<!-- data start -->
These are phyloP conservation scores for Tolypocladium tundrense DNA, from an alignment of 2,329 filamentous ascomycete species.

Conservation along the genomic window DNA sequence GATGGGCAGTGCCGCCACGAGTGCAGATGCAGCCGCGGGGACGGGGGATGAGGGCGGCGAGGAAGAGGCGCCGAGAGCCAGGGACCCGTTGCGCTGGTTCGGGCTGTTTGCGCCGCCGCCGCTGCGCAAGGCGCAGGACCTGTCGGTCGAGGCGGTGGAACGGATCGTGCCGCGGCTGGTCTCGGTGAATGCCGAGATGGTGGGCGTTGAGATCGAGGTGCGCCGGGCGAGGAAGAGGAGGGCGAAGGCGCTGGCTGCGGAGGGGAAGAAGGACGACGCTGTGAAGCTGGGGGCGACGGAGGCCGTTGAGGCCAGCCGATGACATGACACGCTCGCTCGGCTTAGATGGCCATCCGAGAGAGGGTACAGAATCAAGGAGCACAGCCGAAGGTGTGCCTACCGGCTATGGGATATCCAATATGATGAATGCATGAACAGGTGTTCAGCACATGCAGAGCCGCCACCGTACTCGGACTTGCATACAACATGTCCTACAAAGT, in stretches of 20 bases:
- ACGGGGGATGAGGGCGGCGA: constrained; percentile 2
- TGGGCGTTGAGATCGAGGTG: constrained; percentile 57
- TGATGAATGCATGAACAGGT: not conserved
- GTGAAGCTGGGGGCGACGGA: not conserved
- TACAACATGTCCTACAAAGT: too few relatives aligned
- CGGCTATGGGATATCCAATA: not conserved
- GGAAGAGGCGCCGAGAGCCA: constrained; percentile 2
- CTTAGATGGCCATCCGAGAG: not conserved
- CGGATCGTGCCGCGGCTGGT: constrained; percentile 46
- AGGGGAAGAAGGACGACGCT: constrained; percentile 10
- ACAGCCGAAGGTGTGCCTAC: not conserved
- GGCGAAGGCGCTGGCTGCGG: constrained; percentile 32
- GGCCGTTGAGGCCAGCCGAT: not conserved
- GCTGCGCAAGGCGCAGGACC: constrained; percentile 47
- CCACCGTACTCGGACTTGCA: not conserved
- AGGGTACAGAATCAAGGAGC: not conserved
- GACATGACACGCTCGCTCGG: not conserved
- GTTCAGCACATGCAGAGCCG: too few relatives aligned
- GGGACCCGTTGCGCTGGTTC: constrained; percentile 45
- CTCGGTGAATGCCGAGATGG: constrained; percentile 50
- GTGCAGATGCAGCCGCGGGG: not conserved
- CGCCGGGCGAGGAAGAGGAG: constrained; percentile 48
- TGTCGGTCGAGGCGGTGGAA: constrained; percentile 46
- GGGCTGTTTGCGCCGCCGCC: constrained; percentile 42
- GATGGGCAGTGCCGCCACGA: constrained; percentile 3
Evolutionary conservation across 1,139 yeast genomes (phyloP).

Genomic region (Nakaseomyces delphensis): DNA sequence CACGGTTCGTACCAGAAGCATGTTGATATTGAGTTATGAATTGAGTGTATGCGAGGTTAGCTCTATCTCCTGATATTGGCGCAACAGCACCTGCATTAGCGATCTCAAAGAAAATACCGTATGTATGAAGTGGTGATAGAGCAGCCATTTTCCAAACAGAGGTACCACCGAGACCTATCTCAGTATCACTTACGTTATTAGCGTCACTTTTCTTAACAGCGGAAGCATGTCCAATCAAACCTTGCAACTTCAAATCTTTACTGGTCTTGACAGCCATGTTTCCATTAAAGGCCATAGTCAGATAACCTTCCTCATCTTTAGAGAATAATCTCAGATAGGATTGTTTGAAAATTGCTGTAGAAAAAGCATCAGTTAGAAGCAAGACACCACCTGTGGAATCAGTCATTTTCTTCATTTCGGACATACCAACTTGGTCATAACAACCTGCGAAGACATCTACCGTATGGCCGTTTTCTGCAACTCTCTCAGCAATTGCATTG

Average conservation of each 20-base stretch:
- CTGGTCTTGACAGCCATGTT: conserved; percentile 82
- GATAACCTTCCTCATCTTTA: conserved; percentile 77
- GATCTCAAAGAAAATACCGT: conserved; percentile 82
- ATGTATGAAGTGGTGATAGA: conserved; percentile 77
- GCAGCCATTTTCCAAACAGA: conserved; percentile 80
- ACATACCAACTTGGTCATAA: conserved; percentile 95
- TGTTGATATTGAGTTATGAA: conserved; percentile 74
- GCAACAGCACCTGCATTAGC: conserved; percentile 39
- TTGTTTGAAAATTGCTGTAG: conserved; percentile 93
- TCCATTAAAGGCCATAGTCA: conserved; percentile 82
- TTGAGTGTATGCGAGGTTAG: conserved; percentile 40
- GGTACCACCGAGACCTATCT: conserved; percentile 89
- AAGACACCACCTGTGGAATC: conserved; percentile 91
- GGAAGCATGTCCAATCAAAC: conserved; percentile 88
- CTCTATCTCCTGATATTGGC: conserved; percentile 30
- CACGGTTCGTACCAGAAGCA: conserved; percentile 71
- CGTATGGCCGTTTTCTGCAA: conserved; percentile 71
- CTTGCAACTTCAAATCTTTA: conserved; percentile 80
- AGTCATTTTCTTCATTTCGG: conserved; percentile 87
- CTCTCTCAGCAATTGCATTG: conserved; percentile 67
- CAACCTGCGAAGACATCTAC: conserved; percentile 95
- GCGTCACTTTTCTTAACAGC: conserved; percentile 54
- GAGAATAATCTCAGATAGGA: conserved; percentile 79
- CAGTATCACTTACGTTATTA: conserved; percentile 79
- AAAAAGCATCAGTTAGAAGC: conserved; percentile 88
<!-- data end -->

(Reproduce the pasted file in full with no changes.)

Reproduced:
These are phyloP conservation scores for Tolypocladium tundrense DNA, from an alignment of 2,329 filamentous ascomycete species.

Conservation along the genomic window DNA sequence GATGGGCAGTGCCGCCACGAGTGCAGATGCAGCCGCGGGGACGGGGGATGAGGGCGGCGAGGAAGAGGCGCCGAGAGCCAGGGACCCGTTGCGCTGGTTCGGGCTGTTTGCGCCGCCGCCGCTGCGCAAGGCGCAGGACCTGTCGGTCGAGGCGGTGGAACGGATCGTGCCGCGGCTGGTCTCGGTGAATGCCGAGATGGTGGGCGTTGAGATCGAGGTGCGCCGGGCGAGGAAGAGGAGGGCGAAGGCGCTGGCTGCGGAGGGGAAGAAGGACGACGCTGTGAAGCTGGGGGCGACGGAGGCCGTTGAGGCCAGCCGATGACATGACACGCTCGCTCGGCTTAGATGGCCATCCGAGAGAGGGTACAGAATCAAGGAGCACAGCCGAAGGTGTGCCTACCGGCTATGGGATATCCAATATGATGAATGCATGAACAGGTGTTCAGCACATGCAGAGCCGCCACCGTACTCGGACTTGCATACAACATGTCCTACAAAGT, in stretches of 20 bases:
- ACGGGGGATGAGGGCGGCGA: constrained; percentile 2
- TGGGCGTTGAGATCGAGGTG: constrained; percentile 57
- TGATGAATGCATGAACAGGT: not conserved
- GTGAAGCTGGGGGCGACGGA: not conserved
- TACAACATGTCCTACAAAGT: too few relatives aligned
- CGGCTATGGGATATCCAATA: not conserved
- GGAAGAGGCGCCGAGAGCCA: constrained; percentile 2
- CTTAGATGGCCATCCGAGAG: not conserved
- CGGATCGTGCCGCGGCTGGT: constrained; percentile 46
- AGGGGAAGAAGGACGACGCT: constrained; percentile 10
- ACAGCCGAAGGTGTGCCTAC: not conserved
- GGCGAAGGCGCTGGCTGCGG: constrained; percentile 32
- GGCCGTTGAGGCCAGCCGAT: not conserved
- GCTGCGCAAGGCGCAGGACC: constrained; percentile 47
- CCACCGTACTCGGACTTGCA: not conserved
- AGGGTACAGAATCAAGGAGC: not conserved
- GACATGACACGCTCGCTCGG: not conserved
- GTTCAGCACATGCAGAGCCG: too few relatives aligned
- GGGACCCGTTGCGCTGGTTC: constrained; percentile 45
- CTCGGTGAATGCCGAGATGG: constrained; percentile 50
- GTGCAGATGCAGCCGCGGGG: not conserved
- CGCCGGGCGAGGAAGAGGAG: constrained; percentile 48
- TGTCGGTCGAGGCGGTGGAA: constrained; percentile 46
- GGGCTGTTTGCGCCGCCGCC: constrained; percentile 42
- GATGGGCAGTGCCGCCACGA: constrained; percentile 3
Evolutionary conservation across 1,139 yeast genomes (phyloP).

Genomic region (Nakaseomyces delphensis): DNA sequence CACGGTTCGTACCAGAAGCATGTTGATATTGAGTTATGAATTGAGTGTATGCGAGGTTAGCTCTATCTCCTGATATTGGCGCAACAGCACCTGCATTAGCGATCTCAAAGAAAATACCGTATGTATGAAGTGGTGATAGAGCAGCCATTTTCCAAACAGAGGTACCACCGAGACCTATCTCAGTATCACTTACGTTATTAGCGTCACTTTTCTTAACAGCGGAAGCATGTCCAATCAAACCTTGCAACTTCAAATCTTTACTGGTCTTGACAGCCATGTTTCCATTAAAGGCCATAGTCAGATAACCTTCCTCATCTTTAGAGAATAATCTCAGATAGGATTGTTTGAAAATTGCTGTAGAAAAAGCATCAGTTAGAAGCAAGACACCACCTGTGGAATCAGTCATTTTCTTCATTTCGGACATACCAACTTGGTCATAACAACCTGCGAAGACATCTACCGTATGGCCGTTTTCTGCAACTCTCTCAGCAATTGCATTG

Average conservation of each 20-base stretch:
- CTGGTCTTGACAGCCATGTT: conserved; percentile 82
- GATAACCTTCCTCATCTTTA: conserved; percentile 77
- GATCTCAAAGAAAATACCGT: conserved; percentile 82
- ATGTATGAAGTGGTGATAGA: conserved; percentile 77
- GCAGCCATTTTCCAAACAGA: conserved; percentile 80
- ACATACCAACTTGGTCATAA: conserved; percentile 95
- TGTTGATATTGAGTTATGAA: conserved; percentile 74
- GCAACAGCACCTGCATTAGC: conserved; percentile 39
- TTGTTTGAAAATTGCTGTAG: conserved; percentile 93
- TCCATTAAAGGCCATAGTCA: conserved; percentile 82
- TTGAGTGTATGCGAGGTTAG: conserved; percentile 40
- GGTACCACCGAGACCTATCT: conserved; percentile 89
- AAGACACCACCTGTGGAATC: conserved; percentile 91
- GGAAGCATGTCCAATCAAAC: conserved; percentile 88
- CTCTATCTCCTGATATTGGC: conserved; percentile 30
- CACGGTTCGTACCAGAAGCA: conserved; percentile 71
- CGTATGGCCGTTTTCTGCAA: conserved; percentile 71
- CTTGCAACTTCAAATCTTTA: conserved; percentile 80
- AGTCATTTTCTTCATTTCGG: conserved; percentile 87
- CTCTCTCAGCAATTGCATTG: conserved; percentile 67
- CAACCTGCGAAGACATCTAC: conserved; percentile 95
- GCGTCACTTTTCTTAACAGC: conserved; percentile 54
- GAGAATAATCTCAGATAGGA: conserved; percentile 79
- CAGTATCACTTACGTTATTA: conserved; percentile 79
- AAAAAGCATCAGTTAGAAGC: conserved; percentile 88